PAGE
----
Photomural Phreakout: Harlem On My Mind

Photomurals in the 1900-1918 section of Harlem on My Mind: Cultural Capital of Black America, 1900-1968, Metropolitan Museum, 1969, image: The Met
It’s been a while since I’ve written about them, but photomurals still have a wide, quasi-artistic place in my heart. And so it’s great to run into them in the most unexpected places.
Like in Holland Cotter’s story of seeing the Met’s botched attempt at racial appeasement, the 1969 exhibition, Harlem On My Mind.
I knew the show was controversial, and that black artists had rallied against it and similar flawed, tokenist shows in the works at the Whitney. But I never knew what the Met actually showed: basically, no art, just 2,000 photographs. Which, to the Met, in 1969, were emphatically not Art.
Which is not entirely fair. The show was conceived by the Met’s hot new director Thomas Hoving, a former NYC Parks Commissioner who had been known, as Life magazine put it, as a proponent of “be-ins, love-ins, traffic-free bike rides, Puerto Rican folk festivals, and happenings.” Harlem on My Mind was seen as a way to make the museum relevant to African American audiences, but also to bring the stodgy institution into the contemporary cultural discourse.
The show was curated by Allon Schoener, and designed by Harris Lewine and Herb Lubalin, who basically tried to remake their popular 1967 Jewish Museum show, Portal to America: The Lower East Side, 1870-1925, but for Harlem, circa 1900-1968. The show was explicitly didactic, a one-hour experience immersed in what Bridget R. Cooks, in her 2007 study of the exhibition, “a multi-media extravaganza.”
In this sense, it hearkens back to World’s Fair pavilion modes, or the immersive photo exhibitions of Edward Steichen-era MoMA, including the WWII shows and, obviously, Family of Man. Never mind that Roy deCarava and Gordon Parks, who’d actually been included in Family of Man, boycotted Harlem on My Mind, and then mobilized against it.
Anyway, the point is, there was a context for this show, several contexts, in fact, including for how the exhibition was designed, and what the experience of it was intended to be. And those contexts, especially the activism and protest the show engendered, have displaced the content and form of the show itself. The content was a paternalistic, problematic mess, in so many ways a failure, but the form was apparently successful–and is now lost and mostly forgotten.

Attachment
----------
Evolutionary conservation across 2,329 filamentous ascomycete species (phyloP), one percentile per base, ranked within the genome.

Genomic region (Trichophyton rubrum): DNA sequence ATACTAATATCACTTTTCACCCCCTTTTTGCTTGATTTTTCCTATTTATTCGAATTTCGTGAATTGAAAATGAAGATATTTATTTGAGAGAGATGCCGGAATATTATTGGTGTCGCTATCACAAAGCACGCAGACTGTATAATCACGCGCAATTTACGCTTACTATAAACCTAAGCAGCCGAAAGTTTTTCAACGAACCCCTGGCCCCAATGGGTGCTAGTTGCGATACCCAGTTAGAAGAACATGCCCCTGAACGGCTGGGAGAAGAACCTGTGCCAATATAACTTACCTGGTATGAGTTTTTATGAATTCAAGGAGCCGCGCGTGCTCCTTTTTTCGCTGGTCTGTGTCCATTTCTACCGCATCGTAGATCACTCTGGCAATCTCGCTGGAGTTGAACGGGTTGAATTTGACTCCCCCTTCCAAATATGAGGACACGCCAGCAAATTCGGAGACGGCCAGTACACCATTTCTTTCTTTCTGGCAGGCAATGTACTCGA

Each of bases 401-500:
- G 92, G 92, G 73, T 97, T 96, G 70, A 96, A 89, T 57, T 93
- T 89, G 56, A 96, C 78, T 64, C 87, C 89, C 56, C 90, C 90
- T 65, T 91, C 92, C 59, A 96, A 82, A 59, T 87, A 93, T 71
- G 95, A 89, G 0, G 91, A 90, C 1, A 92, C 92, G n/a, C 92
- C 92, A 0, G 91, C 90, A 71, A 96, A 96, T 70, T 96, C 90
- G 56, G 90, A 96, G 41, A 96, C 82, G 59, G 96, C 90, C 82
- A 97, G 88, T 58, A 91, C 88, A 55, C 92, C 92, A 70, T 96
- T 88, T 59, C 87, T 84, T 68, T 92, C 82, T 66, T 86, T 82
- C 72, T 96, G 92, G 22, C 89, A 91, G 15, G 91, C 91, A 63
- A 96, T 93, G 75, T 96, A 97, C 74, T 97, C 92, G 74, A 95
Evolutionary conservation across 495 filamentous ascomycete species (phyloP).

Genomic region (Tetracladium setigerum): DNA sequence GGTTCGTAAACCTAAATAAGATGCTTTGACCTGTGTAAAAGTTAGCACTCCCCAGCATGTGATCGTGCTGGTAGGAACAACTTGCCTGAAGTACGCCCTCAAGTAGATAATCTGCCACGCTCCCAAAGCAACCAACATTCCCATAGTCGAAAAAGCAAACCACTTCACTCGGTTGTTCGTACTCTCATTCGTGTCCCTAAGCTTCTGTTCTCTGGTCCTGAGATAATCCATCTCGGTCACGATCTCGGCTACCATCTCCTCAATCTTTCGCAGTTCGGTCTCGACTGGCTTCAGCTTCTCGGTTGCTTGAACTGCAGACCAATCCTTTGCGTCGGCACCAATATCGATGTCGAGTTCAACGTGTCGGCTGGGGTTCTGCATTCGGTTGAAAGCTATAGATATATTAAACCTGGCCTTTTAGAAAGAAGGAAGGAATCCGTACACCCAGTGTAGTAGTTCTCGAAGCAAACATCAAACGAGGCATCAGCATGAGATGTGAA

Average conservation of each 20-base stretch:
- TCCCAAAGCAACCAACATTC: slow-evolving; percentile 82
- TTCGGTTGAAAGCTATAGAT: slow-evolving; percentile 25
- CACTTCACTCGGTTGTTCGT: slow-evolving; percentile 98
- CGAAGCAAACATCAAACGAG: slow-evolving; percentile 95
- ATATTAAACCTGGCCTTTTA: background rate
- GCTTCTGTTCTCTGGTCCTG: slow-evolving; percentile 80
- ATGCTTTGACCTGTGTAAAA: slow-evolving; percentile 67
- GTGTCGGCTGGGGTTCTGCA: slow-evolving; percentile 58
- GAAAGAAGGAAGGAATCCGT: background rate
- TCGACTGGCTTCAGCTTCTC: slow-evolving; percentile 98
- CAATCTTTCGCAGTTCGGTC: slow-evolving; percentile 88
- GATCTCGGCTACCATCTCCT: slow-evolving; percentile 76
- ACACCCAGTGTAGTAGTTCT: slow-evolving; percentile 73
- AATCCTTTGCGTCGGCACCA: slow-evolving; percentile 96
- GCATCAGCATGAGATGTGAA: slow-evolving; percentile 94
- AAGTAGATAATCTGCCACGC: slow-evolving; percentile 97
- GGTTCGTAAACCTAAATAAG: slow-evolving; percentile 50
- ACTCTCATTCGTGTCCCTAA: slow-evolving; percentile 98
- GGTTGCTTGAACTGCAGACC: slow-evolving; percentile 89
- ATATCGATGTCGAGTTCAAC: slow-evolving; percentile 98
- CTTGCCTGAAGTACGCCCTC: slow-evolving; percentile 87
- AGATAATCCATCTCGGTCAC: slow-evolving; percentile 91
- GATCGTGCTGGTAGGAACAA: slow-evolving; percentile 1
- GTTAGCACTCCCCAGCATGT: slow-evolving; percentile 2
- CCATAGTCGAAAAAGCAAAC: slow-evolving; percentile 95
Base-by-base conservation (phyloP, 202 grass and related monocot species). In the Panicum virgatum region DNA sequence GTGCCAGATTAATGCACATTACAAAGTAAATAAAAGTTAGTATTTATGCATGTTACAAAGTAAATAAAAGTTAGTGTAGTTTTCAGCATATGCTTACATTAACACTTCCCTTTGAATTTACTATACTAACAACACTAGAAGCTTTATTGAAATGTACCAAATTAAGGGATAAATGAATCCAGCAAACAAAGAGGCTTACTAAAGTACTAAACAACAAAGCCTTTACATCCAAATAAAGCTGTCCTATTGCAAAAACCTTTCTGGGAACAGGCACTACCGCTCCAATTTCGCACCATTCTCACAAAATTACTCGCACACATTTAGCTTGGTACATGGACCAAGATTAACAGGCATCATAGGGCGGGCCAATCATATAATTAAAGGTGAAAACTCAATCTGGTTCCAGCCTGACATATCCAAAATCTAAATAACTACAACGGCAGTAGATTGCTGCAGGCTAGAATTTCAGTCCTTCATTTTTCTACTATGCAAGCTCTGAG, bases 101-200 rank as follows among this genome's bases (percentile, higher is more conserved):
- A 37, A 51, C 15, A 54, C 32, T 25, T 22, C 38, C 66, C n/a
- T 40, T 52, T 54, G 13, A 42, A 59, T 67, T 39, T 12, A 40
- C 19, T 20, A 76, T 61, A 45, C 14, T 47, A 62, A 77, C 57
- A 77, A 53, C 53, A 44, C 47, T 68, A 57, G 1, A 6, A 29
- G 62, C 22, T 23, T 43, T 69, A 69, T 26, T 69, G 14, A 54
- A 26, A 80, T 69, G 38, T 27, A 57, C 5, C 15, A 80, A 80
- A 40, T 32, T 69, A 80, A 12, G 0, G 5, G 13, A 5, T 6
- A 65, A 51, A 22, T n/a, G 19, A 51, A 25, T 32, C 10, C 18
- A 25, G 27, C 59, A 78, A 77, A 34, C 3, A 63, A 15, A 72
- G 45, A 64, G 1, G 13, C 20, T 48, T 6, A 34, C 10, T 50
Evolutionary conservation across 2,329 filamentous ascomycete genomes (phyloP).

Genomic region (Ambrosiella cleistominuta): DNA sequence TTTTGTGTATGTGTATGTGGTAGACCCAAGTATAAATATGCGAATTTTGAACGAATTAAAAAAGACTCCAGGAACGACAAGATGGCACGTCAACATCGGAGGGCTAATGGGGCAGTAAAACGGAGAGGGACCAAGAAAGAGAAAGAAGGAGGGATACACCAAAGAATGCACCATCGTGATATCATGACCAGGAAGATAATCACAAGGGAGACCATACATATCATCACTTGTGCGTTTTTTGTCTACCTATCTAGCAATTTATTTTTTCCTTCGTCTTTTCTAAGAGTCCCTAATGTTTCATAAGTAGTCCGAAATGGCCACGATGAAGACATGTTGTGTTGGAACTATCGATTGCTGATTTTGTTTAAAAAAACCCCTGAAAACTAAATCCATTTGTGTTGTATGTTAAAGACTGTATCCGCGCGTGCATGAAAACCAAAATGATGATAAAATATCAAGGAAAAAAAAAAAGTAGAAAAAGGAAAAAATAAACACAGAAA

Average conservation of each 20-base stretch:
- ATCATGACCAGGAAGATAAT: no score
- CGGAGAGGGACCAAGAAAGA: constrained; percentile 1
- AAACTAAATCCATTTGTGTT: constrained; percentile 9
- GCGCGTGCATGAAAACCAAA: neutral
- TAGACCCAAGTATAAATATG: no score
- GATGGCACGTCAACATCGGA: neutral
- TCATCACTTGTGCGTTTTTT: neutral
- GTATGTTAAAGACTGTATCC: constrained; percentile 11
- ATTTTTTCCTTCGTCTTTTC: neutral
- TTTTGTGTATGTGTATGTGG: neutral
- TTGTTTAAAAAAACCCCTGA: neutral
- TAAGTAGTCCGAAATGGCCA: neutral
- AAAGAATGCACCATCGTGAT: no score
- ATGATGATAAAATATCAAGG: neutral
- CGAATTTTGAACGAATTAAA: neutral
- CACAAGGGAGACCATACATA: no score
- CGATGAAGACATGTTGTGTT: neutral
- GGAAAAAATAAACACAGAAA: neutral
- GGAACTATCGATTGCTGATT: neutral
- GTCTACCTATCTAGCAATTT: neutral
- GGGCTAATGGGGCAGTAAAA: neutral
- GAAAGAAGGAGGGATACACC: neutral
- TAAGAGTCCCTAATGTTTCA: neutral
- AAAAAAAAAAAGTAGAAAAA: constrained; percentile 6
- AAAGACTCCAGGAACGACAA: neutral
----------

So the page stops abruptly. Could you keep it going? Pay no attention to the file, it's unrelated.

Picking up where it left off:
harlem_on_my_mind_photocubes_metmus.jpgphenomenal photocube totem columns in Harlem on My Mind: Cultural Capital of Black America, 1900-1968, Metropolitan Museum, 1969, img: The Met
Here are some of Cooks’ descriptions:

Various wall layout designs were used throughout the galleries to display more than 2,000 photographs. Some walls held large-scale black and white photomurals eighteen feet in height and of varying widths.

Some walls were used dramatically as dark screens for projected images of Harlemites and street scenes from slide projectors suspended from ceiling tracks. Four-sided columns displayed photographs of Harlem buildings, streets, and residents in both formal portraits and informal community scenes. Some columns, topped with large photo-text cubes, stood over ten feet high in selected galleries as if they were free standing sculpture. Several of these towers highlighted notable Harlem figures such as elder resident Alice Payton “Mother” Brown and Billie Holiday in their respective decade galleries.
Speakers camouflaged in large cylinders, hung throughout the galleries, delivered Harlem street sounds and music to visitors. Films and videos were interspersed through the galleries to provide further information, and a closed-circuit television showed the real-time activity at the intersection of Seventh Avenue and 125th Street in Harlem. Photographs punctuated with text were suspended from the ceiling to create billboard-like visual timelines that marked important national events, such as the Supreme Court ruling in Brown v. Board of Education, 1954. The exhibition was designed to provide a one-hour experience for each visitor. [emphasis added for awesomeness, awesomeness, and lol srsly?, respectively.]

Though some art critics bailed, calling the show sociology, not art, Grace Glueck weighed in:

To this viewer, there is something terribly American about “Harlem.” It panders to our penchant for instant history, pack- aged culture, the kind of photojournalistic “experience” that puts us at a distance from the experience itself. Instead of the full, rich, Harlem brew, it presents a freeze-dried Harlem that does not even hint at flavor.

Harsh, but admit it, the Harlem-cam had it coming.
Anyway, I want to make these photototems now, or rather, see them exist again. I’d hope not, but I think they’d be all kinds of problematic all over again if I made them. I just hope they could exist again, as the alluring, outraging failures they were. Because they do feel terribly American to me, too, and terribly New York. I think a trip to the Met’s archives is in order.
What I Learned From a Disgraced Art Show on Harlem [nyt via @JenGraves]
Bridget R. Cooks, “Black Artists and Activism: Harlem on My Mind (1969)”,
Amer. Studies, Spr. 2007 [pdf floatin’ around on project muse, go get it! oh wait, blackcontemporaryart has a clean link and the abstract all ready]